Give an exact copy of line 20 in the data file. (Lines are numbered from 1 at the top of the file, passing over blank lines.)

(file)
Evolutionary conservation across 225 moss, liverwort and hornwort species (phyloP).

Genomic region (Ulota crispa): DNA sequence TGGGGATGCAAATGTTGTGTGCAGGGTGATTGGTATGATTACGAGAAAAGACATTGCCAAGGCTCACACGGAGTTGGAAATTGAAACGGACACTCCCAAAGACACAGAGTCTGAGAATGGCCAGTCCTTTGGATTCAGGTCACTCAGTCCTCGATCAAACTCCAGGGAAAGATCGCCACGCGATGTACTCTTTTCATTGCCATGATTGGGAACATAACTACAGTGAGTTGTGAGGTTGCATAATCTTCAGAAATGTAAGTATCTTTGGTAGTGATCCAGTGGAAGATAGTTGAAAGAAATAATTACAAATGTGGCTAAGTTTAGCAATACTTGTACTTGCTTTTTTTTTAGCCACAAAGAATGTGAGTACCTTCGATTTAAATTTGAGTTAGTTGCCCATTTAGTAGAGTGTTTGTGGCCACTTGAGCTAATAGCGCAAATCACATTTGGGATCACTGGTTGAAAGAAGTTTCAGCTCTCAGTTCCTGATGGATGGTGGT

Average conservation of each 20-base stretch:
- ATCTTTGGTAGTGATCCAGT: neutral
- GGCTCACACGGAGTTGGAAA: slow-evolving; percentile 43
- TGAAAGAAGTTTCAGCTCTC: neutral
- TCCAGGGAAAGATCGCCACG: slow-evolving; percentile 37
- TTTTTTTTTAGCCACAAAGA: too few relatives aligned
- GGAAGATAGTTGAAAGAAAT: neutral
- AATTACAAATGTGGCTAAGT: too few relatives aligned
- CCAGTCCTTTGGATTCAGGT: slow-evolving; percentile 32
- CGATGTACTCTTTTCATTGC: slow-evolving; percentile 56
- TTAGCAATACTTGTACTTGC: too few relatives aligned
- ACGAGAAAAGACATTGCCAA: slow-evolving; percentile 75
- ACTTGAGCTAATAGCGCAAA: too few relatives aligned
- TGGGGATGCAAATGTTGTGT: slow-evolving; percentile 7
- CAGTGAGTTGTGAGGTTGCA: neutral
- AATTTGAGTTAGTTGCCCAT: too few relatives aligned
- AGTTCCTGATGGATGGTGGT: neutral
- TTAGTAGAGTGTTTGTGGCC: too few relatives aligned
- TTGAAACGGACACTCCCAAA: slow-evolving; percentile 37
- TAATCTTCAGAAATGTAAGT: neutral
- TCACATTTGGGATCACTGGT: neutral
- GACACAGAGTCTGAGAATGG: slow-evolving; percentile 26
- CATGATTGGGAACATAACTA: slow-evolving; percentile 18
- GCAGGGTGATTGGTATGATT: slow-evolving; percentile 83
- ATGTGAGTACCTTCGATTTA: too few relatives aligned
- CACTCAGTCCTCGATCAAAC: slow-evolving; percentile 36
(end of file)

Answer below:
- TTAGTAGAGTGTTTGTGGCC: too few relatives aligned